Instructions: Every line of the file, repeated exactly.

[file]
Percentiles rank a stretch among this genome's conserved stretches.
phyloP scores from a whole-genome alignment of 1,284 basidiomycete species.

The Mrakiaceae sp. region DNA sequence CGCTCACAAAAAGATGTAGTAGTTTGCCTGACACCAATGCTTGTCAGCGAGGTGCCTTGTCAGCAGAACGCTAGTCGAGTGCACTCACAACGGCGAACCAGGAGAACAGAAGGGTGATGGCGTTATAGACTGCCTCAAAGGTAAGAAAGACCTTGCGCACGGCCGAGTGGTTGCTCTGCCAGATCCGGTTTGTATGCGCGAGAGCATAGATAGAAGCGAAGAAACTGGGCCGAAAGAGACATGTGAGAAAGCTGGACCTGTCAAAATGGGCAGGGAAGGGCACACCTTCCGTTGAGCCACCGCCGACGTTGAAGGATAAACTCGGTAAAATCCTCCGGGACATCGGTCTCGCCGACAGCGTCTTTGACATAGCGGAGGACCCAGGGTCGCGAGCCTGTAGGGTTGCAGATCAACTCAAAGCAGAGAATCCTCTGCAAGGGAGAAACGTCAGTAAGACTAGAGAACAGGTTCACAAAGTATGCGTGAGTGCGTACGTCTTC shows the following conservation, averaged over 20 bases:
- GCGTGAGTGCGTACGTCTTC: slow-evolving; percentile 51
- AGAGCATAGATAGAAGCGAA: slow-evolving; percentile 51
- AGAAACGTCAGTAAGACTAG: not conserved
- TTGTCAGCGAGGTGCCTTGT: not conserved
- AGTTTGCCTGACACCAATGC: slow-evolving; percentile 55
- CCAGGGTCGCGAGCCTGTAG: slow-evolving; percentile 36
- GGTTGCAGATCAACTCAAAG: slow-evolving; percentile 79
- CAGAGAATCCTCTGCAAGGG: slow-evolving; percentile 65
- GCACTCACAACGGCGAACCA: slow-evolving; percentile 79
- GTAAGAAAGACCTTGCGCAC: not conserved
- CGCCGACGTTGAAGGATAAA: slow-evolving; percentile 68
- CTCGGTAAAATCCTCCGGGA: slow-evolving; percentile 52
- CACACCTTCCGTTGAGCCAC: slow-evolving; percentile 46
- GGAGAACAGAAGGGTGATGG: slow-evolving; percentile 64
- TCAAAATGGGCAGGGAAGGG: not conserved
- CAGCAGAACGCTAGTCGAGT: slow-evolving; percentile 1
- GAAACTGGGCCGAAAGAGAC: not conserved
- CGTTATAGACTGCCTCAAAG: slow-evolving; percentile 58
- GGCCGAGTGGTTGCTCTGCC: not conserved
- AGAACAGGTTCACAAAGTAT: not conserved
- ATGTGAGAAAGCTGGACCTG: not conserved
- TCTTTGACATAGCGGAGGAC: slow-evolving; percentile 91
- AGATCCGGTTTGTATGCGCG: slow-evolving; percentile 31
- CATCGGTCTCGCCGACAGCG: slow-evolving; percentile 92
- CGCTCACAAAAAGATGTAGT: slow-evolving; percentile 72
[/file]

Percentiles rank a stretch among this genome's conserved stretches.
phyloP scores from a whole-genome alignment of 1,284 basidiomycete species.

The Mrakiaceae sp. region DNA sequence CGCTCACAAAAAGATGTAGTAGTTTGCCTGACACCAATGCTTGTCAGCGAGGTGCCTTGTCAGCAGAACGCTAGTCGAGTGCACTCACAACGGCGAACCAGGAGAACAGAAGGGTGATGGCGTTATAGACTGCCTCAAAGGTAAGAAAGACCTTGCGCACGGCCGAGTGGTTGCTCTGCCAGATCCGGTTTGTATGCGCGAGAGCATAGATAGAAGCGAAGAAACTGGGCCGAAAGAGACATGTGAGAAAGCTGGACCTGTCAAAATGGGCAGGGAAGGGCACACCTTCCGTTGAGCCACCGCCGACGTTGAAGGATAAACTCGGTAAAATCCTCCGGGACATCGGTCTCGCCGACAGCGTCTTTGACATAGCGGAGGACCCAGGGTCGCGAGCCTGTAGGGTTGCAGATCAACTCAAAGCAGAGAATCCTCTGCAAGGGAGAAACGTCAGTAAGACTAGAGAACAGGTTCACAAAGTATGCGTGAGTGCGTACGTCTTC shows the following conservation, averaged over 20 bases:
- GCGTGAGTGCGTACGTCTTC: slow-evolving; percentile 51
- AGAGCATAGATAGAAGCGAA: slow-evolving; percentile 51
- AGAAACGTCAGTAAGACTAG: not conserved
- TTGTCAGCGAGGTGCCTTGT: not conserved
- AGTTTGCCTGACACCAATGC: slow-evolving; percentile 55
- CCAGGGTCGCGAGCCTGTAG: slow-evolving; percentile 36
- GGTTGCAGATCAACTCAAAG: slow-evolving; percentile 79
- CAGAGAATCCTCTGCAAGGG: slow-evolving; percentile 65
- GCACTCACAACGGCGAACCA: slow-evolving; percentile 79
- GTAAGAAAGACCTTGCGCAC: not conserved
- CGCCGACGTTGAAGGATAAA: slow-evolving; percentile 68
- CTCGGTAAAATCCTCCGGGA: slow-evolving; percentile 52
- CACACCTTCCGTTGAGCCAC: slow-evolving; percentile 46
- GGAGAACAGAAGGGTGATGG: slow-evolving; percentile 64
- TCAAAATGGGCAGGGAAGGG: not conserved
- CAGCAGAACGCTAGTCGAGT: slow-evolving; percentile 1
- GAAACTGGGCCGAAAGAGAC: not conserved
- CGTTATAGACTGCCTCAAAG: slow-evolving; percentile 58
- GGCCGAGTGGTTGCTCTGCC: not conserved
- AGAACAGGTTCACAAAGTAT: not conserved
- ATGTGAGAAAGCTGGACCTG: not conserved
- TCTTTGACATAGCGGAGGAC: slow-evolving; percentile 91
- AGATCCGGTTTGTATGCGCG: slow-evolving; percentile 31
- CATCGGTCTCGCCGACAGCG: slow-evolving; percentile 92
- CGCTCACAAAAAGATGTAGT: slow-evolving; percentile 72